5. GingerCoffee
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    GingerCoffee Web Surfer Girl Contributor

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    Are you talking about a planet with no connection ever in the past to Earth? Once you've decided to write in English, I don't think you need to worry too much about word etymology. I would concern myself with flora and fauna being different, but not colors or other translated [into English] words.

    I've been working on the slang on my planet. Not only is it not Earth, it's ~1.5 centuries in the future. Same with idioms and colloquialisms, I need unique language there. Names of things not only differ, I have two populations that have had little contact with each other since arriving on the planet. Though English is the native language of both populations, their names for everything on the planet originated separately.

    I think if you spike the punch with the flavor of your planet, readers won't notice the sugar and water is the same as they read.
     
    Last edited: Jan 6, 2015
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  6. whimsy
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    whimsy New Member

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    Yes. The planet the characters came from has no connection to Earth, past or present. I've been careful with the originality of flora and fauna, and so far it hasn't been a problem. I think I'm sweating the small stuff at this point, getting caught up in the semantics. I have 70K words, so I guess it hasn't slowed me down that much, but I have a bunch of bright blue words in the document to keep me busy later.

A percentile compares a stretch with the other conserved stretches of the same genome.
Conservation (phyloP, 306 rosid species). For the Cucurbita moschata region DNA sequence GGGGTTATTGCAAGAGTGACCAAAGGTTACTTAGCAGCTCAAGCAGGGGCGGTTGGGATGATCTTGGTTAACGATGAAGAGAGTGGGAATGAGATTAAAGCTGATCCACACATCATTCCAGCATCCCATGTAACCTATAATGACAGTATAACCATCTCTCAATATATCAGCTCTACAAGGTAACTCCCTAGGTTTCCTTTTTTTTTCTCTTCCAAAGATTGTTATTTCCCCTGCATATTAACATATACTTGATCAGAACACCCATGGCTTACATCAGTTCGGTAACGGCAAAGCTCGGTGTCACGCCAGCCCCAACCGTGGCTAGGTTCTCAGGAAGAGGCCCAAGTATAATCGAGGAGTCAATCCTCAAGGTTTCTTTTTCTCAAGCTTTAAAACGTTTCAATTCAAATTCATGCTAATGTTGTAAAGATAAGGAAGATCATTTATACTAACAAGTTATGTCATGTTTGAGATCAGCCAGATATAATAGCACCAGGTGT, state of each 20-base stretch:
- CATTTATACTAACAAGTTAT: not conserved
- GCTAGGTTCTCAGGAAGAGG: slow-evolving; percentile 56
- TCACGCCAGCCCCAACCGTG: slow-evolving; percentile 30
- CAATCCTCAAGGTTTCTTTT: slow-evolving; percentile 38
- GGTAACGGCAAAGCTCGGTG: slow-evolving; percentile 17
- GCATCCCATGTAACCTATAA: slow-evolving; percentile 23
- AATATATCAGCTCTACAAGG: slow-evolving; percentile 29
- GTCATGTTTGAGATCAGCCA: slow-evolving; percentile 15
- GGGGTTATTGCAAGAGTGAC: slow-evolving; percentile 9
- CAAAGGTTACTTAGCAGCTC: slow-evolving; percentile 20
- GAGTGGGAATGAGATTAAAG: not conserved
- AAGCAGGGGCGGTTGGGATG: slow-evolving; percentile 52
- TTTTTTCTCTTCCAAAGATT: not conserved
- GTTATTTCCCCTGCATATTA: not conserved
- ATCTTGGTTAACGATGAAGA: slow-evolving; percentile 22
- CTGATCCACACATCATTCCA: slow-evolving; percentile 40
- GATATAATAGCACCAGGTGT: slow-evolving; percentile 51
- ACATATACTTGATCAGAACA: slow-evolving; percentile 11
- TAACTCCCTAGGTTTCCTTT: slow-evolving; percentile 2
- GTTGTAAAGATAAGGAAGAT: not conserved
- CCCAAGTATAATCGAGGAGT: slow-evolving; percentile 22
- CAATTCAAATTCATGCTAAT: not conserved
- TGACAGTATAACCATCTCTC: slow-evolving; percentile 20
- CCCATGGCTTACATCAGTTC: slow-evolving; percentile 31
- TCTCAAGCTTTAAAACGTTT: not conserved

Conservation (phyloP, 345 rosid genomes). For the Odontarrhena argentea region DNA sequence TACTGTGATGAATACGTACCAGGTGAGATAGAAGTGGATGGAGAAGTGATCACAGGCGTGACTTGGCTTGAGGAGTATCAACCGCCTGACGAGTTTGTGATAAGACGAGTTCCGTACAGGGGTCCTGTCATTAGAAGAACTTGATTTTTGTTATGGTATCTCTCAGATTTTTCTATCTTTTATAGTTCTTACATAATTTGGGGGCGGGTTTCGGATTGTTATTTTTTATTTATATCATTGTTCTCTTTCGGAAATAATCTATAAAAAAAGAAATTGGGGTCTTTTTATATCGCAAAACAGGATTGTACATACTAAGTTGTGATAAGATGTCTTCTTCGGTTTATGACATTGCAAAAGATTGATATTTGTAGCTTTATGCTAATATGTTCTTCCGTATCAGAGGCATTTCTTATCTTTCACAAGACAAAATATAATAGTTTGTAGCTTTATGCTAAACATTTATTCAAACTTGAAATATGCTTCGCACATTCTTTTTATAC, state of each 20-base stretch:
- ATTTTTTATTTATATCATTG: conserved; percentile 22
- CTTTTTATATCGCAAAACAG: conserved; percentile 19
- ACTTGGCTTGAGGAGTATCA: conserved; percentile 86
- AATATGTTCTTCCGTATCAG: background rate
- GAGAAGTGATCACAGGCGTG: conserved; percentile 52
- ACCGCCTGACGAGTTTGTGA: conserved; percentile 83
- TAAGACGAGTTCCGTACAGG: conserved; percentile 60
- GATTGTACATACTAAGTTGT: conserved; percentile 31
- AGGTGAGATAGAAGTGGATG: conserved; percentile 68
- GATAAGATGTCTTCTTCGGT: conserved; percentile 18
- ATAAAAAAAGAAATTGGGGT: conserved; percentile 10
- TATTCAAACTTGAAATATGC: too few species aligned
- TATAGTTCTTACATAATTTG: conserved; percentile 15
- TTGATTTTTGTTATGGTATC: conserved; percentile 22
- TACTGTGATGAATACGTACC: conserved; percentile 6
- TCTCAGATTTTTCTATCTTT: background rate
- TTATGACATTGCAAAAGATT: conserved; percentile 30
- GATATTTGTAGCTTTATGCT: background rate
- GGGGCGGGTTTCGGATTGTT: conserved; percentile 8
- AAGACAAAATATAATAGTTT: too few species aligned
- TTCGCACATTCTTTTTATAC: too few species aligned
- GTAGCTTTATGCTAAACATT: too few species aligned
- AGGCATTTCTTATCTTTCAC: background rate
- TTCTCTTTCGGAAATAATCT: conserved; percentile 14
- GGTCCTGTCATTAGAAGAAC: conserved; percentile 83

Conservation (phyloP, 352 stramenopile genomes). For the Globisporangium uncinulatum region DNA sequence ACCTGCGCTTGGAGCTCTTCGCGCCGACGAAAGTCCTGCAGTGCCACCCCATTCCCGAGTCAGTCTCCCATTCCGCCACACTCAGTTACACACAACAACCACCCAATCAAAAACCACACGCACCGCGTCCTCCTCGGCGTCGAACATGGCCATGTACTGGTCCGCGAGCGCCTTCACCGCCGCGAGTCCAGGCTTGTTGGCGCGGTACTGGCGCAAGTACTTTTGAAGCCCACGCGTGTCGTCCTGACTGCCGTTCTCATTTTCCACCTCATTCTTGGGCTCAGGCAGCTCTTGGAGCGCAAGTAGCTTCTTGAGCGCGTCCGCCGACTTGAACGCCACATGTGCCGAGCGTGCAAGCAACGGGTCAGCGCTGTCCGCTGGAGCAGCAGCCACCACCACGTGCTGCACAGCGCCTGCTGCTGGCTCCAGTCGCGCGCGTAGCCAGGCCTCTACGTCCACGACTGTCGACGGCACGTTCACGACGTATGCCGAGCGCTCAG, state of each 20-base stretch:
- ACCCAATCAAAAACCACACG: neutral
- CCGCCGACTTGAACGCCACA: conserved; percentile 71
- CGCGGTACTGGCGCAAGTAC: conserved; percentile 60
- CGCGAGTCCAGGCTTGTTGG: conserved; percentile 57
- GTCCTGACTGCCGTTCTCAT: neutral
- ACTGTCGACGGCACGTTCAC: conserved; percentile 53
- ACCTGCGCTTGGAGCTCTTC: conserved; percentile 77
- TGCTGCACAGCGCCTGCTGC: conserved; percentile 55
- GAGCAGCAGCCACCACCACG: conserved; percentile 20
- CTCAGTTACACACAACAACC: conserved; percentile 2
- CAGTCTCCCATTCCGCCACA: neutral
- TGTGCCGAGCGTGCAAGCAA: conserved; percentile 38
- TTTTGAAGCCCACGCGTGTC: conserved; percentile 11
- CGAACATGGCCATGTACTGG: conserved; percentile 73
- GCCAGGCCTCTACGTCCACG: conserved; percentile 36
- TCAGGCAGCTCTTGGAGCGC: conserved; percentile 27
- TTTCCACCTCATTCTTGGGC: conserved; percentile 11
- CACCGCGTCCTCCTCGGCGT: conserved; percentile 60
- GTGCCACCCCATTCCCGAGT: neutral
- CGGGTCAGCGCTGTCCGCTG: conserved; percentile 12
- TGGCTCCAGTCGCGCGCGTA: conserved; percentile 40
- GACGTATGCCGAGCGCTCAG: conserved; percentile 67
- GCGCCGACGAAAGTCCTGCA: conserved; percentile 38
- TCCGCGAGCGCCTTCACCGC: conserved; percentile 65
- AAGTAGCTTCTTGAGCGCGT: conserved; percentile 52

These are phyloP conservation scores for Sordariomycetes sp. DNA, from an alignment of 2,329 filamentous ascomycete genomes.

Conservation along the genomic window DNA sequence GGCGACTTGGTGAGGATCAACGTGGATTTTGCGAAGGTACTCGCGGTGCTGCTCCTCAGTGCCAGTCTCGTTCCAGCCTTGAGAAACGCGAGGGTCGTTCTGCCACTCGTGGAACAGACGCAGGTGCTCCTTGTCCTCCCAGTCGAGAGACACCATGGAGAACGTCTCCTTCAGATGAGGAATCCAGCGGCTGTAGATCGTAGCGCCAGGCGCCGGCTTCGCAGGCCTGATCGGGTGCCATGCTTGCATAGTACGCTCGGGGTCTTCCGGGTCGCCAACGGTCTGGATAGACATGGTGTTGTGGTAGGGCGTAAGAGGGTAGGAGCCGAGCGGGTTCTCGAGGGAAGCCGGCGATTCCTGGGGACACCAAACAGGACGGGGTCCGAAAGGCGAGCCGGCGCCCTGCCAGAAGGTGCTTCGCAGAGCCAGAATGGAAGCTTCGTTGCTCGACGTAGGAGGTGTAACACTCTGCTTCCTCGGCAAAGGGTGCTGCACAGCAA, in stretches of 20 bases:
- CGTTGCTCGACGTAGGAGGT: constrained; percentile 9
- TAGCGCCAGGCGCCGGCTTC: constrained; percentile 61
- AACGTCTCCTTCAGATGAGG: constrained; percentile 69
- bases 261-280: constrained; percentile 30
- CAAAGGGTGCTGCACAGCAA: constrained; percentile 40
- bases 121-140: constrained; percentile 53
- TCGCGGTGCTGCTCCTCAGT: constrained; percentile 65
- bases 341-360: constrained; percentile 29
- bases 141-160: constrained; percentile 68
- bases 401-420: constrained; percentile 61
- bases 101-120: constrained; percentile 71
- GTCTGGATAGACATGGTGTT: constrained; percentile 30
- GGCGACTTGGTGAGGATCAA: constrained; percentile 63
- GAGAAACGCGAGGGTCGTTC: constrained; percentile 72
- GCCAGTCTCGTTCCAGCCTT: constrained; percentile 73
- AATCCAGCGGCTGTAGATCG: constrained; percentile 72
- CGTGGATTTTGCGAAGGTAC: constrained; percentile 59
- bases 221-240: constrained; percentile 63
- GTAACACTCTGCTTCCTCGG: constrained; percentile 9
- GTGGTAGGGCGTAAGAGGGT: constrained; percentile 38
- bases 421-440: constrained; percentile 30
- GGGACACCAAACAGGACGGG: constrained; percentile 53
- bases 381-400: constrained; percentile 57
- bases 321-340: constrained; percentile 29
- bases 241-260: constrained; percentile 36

7. Revanchist
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    I think the same thing plagues me occasionally. Confusing response incoming, hopefully you'll get it haha:
    Just go with it. I often thought how they did that in games. For example the setting of a game uses bows and guns, but who invented them? The same people who invented them in our world? If not then they HAD to be different? Or named differently? Personally I never felt the need to dig and demand an explanation from the author but seeing as how it's a parallel universe, a chance of identical occurrences exists if you know what I'm saying.

    For example you can say lavender because who's to say such a flower exists or doesn't exist in your world? Perhaps the nature in your world decided to keep such a flower and perhaps a man who stumbled into it for the first time also decided to name it the same way a person did in our reality. Creating an entirely new universe would be confusing, and if you want it to be 100% original you might as well write it in a new language. Look at any other fantasy universe, it has to carry parts of our reality into it, titles and names, because it has to in order to be understandable.

    I don't know about others but I don't mind "wasting" time on small things (as long as it isn't too much (months etc.)). For example name selection takes me a great deal of time, but I enjoy the process.
     
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  8. whimsy
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    whimsy New Member

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    Thank you to everyone who's responded so far! I remember contemplating whether I'd specify that a door on the spaceship was made of titanium, steel or a made-up alien metal. To save time I added a placeholder in blue font, so I guess I'll be dealing with that later. I think I'll probably go with a made-up metal in this case because the ship's fuel already has a made up name and I want to be consistent.
     
  9. Vandor76
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    Vandor76 Contributing Member